The word went out last night that our ASA Culture Awards have been decided. Here are the winners in each of three categories:

The Mary Douglas Prize for Best Book in the Sociology of Culture is awarded to Lynette Spillman for Solidarity in Strategy: Making Business Meaningful in American Trade Associations (University of Chicago Press, 2012). Honorable Mentions go to Cheris Shun-ching Chan for Marketing Death: Culture and the Making of a Life Insurance Market in China (Oxford University Press, 2012), and to Andreas Wimmer for Ethnic Boundary Making: Institutions, Networks, Power (Oxford University Press, 2012).

The Clifford Geertz Prize for the Best Article in the Sociology of Culture is awarded to Lauren Rivera for “Hiring as Cultural Matching:  The Case of Elite Professional Service Firms,” American Sociological Review 77(6), 2012.

The Suzanne Langer Richard A. Peterson Prize for Best Student Paper in the Sociology of Culture is awarded to co-winners Charles Seguin, University of North Carolina Chapel Hill, for “The Mathematics of Superstars: Two Theories of Cultural Consumption” and Phillipa K. Chong, University of Toronto, for “Legitimate Judgment in Art, The Scientific World Reversed?: Critical Distance in Evaluation.” An honorable mention goes to Xiaohong Xu,Yale University, for “Belonging Before Believing: Ethical Activism, Sectarian Ethos, and Bloc Recruitment in the Making of Chinese Communism.”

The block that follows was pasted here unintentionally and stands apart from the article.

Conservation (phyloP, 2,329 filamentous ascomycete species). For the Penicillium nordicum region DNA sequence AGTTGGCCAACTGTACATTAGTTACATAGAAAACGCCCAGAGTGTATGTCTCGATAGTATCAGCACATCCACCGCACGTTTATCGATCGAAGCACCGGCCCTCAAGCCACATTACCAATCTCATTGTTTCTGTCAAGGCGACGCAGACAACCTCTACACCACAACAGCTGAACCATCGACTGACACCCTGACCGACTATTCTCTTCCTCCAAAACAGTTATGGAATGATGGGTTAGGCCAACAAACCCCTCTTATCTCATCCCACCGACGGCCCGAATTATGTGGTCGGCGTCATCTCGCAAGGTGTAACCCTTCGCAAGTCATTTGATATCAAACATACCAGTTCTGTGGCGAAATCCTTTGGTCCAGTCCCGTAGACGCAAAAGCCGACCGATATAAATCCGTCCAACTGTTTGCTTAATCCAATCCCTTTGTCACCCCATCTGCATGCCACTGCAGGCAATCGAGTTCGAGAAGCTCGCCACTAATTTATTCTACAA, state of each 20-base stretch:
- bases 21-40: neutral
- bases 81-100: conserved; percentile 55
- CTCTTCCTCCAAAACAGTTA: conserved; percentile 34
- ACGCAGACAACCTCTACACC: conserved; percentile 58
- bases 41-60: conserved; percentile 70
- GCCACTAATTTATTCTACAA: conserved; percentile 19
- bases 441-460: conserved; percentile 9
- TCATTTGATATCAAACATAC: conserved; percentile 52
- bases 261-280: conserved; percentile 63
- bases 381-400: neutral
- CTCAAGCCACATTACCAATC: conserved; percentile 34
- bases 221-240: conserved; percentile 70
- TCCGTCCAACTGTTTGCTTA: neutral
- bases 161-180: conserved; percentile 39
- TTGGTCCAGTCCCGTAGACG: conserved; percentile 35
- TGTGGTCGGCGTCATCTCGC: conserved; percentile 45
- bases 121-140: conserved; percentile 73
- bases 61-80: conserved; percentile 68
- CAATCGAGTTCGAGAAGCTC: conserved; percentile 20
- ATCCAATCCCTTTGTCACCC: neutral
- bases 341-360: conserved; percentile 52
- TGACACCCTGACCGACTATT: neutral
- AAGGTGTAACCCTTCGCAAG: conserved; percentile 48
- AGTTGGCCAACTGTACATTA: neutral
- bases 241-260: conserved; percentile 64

Having served as a committee member on the “best article” prize, I had the opportunity to read many really excellent pieces of research. Although we could only have one winner, I wanted to recommend to you the other articles/chapters I read and enjoyed (and please keep in mind that I did not read all the submissions to the prize committee–I exactly was not assigned 1/3 of them–so there are many meritorious articles I’ve missed):